A young filmmaker in 1960s Paris juggles directing a cheesy sci-fi debacle, directing his own personal art film, coping with his crumbling relationship with his girlfriend, and a new-found infatuation with the sci-fi film's starlet.
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The life of a woman is transformed after she is diagnosed with a terminal disease, fired from her job and abandoned by her boyfriend. Given two months to live, she throws caution to the wind to pursue her dreams.
Isaach De Bankolé,
Paz de la Huerta
Paris, 1969. The filming of a sci-fi movie set in the distant year 2000 is in trouble. The director's obsession with the actress who plays the sexy secret agent Dragonfly has clouded his judgment and the film has no ending. A young American, in Paris to document his life on film with total honesty, is brought in to finish the movie with a bang. This proves to be difficult when the line between his fantasy life and reality becomes blurred, and he finds himself seduced by the charms of Dragonfly. Written by
Despite the pedigree of being made by the latest Coppola clan member to enter the feature film directorial ranks, CQ came and went from theaters when it was released a few years go. Seeing it for the first time on Reel 13 on Saturday, I'm a little stunned as to why. Roman Coppola proves to be a promising, thoughtful filmmaker and as adept a student of cinema history as his Uncle Francis. CQ is an engaging, if loosely structured movie, managing to be simultaneously inventive and derivative, borrowing from and paying homage to everything from La Dolce Vita to the Marx Brothers.
Its primary source of influence is, of course, 1968's Barbarella, here thinly veiled as the fictional "Dragonfly", as the film within the film. CQ is about how Paul, a young editor (Jeremy Davies), working on said "Dragonfly" deals with balancing his career and his relationship as he works on both the big-budget sci-fi epic and directing his own personal documentary film. This set-up provides Coppola with three different planes of action going on real life, the black and white documentary and the colorful, sexy, futuristic world of "Dragonfly". The fun really begins when Coppola deftly uses these formats to blur the lines of fantasy and reality when Paul, in his search for himself, begins to lose sight of where the boundaries for each of these worlds lie or if they even exist.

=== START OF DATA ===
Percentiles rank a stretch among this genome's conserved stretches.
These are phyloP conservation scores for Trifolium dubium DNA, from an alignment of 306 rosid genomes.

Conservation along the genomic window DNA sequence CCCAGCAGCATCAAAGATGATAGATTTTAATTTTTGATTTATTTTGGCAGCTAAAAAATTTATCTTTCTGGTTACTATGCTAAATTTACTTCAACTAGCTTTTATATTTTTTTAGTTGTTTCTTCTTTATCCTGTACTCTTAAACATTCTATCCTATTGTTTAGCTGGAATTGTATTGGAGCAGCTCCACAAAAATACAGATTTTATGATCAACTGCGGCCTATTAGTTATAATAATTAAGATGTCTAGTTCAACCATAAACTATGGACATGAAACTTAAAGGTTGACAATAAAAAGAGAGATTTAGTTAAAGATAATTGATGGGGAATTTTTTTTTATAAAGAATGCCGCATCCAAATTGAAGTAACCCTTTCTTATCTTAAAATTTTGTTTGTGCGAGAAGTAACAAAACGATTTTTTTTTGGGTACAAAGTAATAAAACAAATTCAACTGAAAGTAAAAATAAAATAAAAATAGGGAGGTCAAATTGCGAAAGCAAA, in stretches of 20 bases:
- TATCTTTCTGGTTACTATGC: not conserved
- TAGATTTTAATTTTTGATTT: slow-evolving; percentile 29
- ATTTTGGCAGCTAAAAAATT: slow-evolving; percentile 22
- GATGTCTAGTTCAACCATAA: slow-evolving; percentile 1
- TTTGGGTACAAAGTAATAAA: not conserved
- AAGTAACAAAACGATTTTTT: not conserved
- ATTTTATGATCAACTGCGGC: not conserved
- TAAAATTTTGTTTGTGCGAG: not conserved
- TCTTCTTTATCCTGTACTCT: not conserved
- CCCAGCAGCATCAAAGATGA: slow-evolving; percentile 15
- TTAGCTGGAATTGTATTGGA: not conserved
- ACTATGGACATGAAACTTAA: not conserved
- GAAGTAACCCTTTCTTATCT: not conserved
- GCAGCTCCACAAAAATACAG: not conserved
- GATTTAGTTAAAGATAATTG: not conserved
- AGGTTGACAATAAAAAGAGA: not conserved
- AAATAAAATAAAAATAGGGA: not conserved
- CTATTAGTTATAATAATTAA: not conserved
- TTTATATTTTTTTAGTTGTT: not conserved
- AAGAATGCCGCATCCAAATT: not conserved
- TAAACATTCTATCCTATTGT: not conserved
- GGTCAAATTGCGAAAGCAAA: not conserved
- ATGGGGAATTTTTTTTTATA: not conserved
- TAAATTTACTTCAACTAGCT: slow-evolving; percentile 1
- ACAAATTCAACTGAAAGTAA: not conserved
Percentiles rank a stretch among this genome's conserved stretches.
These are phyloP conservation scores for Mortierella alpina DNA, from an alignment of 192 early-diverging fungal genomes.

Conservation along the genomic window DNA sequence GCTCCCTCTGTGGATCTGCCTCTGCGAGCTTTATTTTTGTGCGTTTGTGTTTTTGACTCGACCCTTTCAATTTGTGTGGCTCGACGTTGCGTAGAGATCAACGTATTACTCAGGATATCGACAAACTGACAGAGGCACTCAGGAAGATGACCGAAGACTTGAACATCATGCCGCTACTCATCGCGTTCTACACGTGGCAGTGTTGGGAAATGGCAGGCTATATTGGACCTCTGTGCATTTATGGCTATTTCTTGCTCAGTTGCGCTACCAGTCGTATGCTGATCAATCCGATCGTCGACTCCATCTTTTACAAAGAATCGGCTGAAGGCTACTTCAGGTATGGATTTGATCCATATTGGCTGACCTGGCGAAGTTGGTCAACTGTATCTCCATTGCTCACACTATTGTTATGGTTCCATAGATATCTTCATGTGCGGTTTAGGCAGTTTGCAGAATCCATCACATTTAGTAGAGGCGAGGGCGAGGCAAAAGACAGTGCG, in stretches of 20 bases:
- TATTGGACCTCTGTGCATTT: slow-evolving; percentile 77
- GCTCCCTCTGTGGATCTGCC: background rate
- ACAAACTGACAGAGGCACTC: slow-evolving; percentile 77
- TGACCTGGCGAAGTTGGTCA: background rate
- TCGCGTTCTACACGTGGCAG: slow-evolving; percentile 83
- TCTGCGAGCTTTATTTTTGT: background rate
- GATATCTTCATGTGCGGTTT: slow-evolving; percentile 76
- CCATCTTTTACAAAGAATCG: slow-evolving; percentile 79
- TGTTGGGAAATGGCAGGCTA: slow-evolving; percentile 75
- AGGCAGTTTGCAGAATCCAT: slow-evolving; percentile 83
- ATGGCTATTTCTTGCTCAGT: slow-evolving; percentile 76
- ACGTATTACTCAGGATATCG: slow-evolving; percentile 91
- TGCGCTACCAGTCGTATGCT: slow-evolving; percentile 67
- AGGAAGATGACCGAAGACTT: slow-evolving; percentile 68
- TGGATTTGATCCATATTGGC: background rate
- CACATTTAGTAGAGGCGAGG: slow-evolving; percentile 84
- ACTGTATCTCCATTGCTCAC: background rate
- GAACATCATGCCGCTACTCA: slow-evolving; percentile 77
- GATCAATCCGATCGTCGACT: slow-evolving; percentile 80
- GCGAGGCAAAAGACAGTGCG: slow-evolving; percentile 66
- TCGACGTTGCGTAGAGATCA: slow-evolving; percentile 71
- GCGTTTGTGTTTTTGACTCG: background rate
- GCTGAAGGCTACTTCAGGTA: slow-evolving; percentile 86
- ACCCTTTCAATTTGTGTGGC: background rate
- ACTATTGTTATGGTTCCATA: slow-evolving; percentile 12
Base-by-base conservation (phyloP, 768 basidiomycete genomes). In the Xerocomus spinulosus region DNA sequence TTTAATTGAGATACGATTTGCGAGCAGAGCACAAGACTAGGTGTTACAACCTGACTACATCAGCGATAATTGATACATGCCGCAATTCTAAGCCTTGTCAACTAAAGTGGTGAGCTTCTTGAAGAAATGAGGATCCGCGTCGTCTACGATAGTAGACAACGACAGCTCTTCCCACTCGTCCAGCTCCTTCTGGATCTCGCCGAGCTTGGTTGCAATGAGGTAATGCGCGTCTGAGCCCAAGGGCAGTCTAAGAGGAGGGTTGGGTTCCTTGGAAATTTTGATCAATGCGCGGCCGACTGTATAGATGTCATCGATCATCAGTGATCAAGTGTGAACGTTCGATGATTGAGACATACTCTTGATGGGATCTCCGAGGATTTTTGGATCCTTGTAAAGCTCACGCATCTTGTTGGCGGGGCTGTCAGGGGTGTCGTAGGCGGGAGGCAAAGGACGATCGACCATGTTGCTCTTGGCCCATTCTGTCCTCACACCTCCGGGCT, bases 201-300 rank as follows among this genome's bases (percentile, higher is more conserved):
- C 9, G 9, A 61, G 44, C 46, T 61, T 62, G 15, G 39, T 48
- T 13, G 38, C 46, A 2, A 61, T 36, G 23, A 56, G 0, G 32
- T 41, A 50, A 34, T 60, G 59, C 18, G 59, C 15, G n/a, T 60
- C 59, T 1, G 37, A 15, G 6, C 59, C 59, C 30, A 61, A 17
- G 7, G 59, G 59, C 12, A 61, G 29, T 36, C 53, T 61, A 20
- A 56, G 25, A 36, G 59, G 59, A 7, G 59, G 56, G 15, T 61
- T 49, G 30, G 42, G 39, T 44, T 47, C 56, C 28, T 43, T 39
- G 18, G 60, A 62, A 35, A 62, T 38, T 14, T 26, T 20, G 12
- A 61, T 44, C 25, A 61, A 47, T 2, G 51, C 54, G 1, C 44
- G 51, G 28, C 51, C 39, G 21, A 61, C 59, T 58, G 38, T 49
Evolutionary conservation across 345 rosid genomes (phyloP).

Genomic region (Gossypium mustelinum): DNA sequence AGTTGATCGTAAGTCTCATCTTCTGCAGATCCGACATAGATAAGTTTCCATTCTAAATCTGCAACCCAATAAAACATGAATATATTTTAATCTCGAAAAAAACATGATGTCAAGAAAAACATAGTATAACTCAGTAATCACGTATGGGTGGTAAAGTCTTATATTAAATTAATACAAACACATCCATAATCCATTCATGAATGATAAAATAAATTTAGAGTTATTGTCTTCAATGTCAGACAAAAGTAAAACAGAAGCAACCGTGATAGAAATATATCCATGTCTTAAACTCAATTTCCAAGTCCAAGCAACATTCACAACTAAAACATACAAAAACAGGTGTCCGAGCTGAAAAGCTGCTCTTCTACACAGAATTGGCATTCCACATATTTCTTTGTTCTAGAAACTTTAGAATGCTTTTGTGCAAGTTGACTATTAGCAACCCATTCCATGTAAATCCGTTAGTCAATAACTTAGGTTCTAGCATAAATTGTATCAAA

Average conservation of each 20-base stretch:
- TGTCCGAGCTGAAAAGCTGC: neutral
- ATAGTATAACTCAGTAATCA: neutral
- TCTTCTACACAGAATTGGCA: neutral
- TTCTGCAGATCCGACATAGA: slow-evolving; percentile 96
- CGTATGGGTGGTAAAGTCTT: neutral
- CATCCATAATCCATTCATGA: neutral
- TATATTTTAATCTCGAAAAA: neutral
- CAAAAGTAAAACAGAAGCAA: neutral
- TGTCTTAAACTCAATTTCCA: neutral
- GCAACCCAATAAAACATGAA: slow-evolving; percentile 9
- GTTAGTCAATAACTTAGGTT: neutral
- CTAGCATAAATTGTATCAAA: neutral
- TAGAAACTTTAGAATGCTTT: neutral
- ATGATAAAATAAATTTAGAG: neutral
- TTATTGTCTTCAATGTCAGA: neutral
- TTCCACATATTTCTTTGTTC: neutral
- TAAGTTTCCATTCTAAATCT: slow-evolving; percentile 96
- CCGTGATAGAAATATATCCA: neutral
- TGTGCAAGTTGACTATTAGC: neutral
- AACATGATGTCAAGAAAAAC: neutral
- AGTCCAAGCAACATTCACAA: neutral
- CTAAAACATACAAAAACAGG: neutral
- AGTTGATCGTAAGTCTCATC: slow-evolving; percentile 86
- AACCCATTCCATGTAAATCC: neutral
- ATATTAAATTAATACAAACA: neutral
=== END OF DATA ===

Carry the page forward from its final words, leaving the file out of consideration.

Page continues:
In addition to Coppola's stellar usage of mixed media, the other key to CQ's success is Jeremy Davies, an extremely talented and severely underused young actor who quite possibly should have won an Oscar for his work in Saving Private Ryan and at least should have been nominated for last year's Rescue Dawn. I think there are less roles for him because he seems to insist on making quirky, out-of-the-box choices. However, when a director with vision is willing to roll the dice on him, he almost always delivers an inspired performance. CQ is no exception as Davies brings a believable, uncomfortable edge to Paul. He is a character who is lost and confused, but most actors would play him with a modicum of swagger. Davies makes him neurotic without being nebbish as if still a boy in the body a man who isn't quite sure that he wants to grow up. At the heart of Davies' performance, however, still is that extra element of quirkiness that is all his own. It's that extra layer of thought he puts in to his performance and those unusual choices he makes that allows the character to feel fresh different than what we're used to while at the same time, wholly plausible.
After all is said and done, with all its layers of meaning and different milieus represented within it, CQ ultimately becomes a dissertation on film and the nature of filmmaking as an artform. It depicts the tendency of the artist to lose himself in his work and how said artist can learn to manipulate the art to find his way again (it's no wonder I liked it so much). In that sense, it's a beautifully realized film and another highly auspicious debut from an almost unfairly talented family.
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